Turkey's Interior Minister Suleyman Soylu blamed Kurdish militants on Monday for a blast that killed six people in Istanbul's main shopping street, and said police had detained 22 suspects, including the person who had planted the bomb.
Soylu said the order for the attack on Istanbul's Istiklal Avenue was given in Kobani, a city in northern Syria, where Turkish forces have carried out operations against the Syrian Kurdish YPG militia in recent years.
"We have evaluated that the instruction for the attack came from Kobani," Soylu said, adding that bomber had passed through Afrin, another region in northern Syria.
"The person who carried out the incident, left the bomb, was detained. Previously, around 21 other people had been detained," Soylu said.
Television news reports showed images of a person, who appeared to be a woman, leaving a package below a raised flower bed on Istiklal Avenue, a popular spot for shoppers and tourists, with a tramline running the length of the street.
Fifty people were discharged from the hospital after Sunday's attack, which sparked concerns that Turkey could be targeted with more bombings and attacks, like the series of attacks that it suffered between mid-2015 and 2017.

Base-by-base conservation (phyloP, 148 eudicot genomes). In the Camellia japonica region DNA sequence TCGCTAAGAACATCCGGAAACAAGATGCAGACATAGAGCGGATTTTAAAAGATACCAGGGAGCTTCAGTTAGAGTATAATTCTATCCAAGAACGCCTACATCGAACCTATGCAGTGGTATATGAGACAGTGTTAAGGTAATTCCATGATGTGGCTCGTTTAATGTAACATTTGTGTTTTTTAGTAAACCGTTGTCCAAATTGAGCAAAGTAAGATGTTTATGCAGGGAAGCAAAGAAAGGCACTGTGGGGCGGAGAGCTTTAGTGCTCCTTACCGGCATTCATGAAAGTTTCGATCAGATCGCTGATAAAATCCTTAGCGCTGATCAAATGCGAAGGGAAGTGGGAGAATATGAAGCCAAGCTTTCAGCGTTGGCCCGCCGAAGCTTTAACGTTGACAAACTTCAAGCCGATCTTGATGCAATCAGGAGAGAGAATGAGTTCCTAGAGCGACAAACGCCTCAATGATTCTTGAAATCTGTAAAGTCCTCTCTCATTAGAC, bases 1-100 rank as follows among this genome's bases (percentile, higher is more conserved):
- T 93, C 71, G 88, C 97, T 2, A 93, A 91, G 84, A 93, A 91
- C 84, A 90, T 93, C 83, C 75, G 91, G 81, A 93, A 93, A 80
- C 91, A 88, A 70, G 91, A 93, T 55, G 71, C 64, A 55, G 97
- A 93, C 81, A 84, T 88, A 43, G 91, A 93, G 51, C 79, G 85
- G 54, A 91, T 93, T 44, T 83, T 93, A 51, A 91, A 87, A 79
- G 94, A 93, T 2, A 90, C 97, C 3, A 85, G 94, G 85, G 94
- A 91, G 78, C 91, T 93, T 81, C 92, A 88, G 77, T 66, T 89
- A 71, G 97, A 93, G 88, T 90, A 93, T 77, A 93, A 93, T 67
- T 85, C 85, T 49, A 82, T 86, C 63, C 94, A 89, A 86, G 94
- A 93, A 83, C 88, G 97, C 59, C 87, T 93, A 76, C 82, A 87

Istanbul has been targeted in the past by Kurdish, Islamist and leftist militants. An offshoot of the Kurdistan Workers Party (PKK) claimed twin bombings outside an Istanbul soccer stadium in December 2016 that killed 38 people and wounded 155.
Of those wounded on Sunday, two of the five people being treated in intensive care were in critical condition, the Istanbul Governor's Office said. They were among the 31 wounded still in the hospital.
Hundreds of people fled the historic Istiklal Avenue after the blast on Sunday, as ambulances and police raced in. The area, in the Beyoglu district of Turkey's largest city, had been crowded as usual at the weekend with shoppers, tourists and families.
Video footage obtained by Reuters showed the moment the explosion occurred at 4.13 pm (1313 GMT), sending debris into the air and leaving several people lying on the ground, while others stumbled away.
All six killed in the attack were Turkish citizens.
Ankara says the YPG, which Washington has supported in Syria, is a wing of the PKK.
Turkey has carried out three incursions in northern Syria against the YPG, with the latest in 2019, seizing hundreds of kilometres of land. President Tayyip Erdogan has said this year that Turkey will again target the YPG.
The PKK has led an insurgency against the Turkish state since 1984 and more than 40,000 people have been killed in clashes. The PKK is considered a terrorist organisation by Turkey, the European Union and the United States.
Condemnations of the attack and condolences for the victims poured in from several countries including Azerbaijan, Britain, Egypt, Greece, Italy, Pakistan and Ukraine.